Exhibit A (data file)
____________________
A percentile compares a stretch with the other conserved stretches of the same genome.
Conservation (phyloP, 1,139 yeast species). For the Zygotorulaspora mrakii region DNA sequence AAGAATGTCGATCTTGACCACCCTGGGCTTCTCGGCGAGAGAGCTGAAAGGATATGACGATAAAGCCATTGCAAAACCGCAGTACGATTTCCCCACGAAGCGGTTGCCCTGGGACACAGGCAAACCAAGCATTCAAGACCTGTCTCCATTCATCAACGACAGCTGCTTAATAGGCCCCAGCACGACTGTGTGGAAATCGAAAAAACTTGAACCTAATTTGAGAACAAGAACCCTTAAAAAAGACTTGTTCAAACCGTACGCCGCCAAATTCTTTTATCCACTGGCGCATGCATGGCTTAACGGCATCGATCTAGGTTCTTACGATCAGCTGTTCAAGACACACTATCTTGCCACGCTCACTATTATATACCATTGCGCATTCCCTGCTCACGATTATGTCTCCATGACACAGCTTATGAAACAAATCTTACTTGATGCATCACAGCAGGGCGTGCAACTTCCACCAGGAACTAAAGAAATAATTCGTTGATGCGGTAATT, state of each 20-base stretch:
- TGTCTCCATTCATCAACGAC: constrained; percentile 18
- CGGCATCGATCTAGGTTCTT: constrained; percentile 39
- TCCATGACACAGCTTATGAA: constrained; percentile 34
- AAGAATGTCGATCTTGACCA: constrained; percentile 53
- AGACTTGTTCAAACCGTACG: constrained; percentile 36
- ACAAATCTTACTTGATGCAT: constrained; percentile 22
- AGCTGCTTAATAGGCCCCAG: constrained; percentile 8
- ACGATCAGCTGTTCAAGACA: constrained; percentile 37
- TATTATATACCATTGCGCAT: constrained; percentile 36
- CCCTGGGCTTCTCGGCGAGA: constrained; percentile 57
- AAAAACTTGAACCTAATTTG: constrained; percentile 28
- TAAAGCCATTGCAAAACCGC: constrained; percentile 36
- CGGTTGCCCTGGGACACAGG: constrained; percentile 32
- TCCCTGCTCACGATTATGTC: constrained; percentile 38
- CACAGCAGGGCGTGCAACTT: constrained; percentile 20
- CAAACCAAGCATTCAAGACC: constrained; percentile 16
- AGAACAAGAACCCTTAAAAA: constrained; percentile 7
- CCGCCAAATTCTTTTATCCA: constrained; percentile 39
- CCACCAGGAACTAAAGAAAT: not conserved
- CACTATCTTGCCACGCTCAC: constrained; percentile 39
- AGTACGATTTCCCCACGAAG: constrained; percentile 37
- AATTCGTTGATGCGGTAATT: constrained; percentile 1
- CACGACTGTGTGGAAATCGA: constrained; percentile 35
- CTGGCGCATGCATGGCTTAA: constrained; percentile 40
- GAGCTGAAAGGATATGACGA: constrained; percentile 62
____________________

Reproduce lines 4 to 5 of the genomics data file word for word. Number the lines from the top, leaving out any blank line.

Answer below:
- CGGCATCGATCTAGGTTCTT: constrained; percentile 39
- TCCATGACACAGCTTATGAA: constrained; percentile 34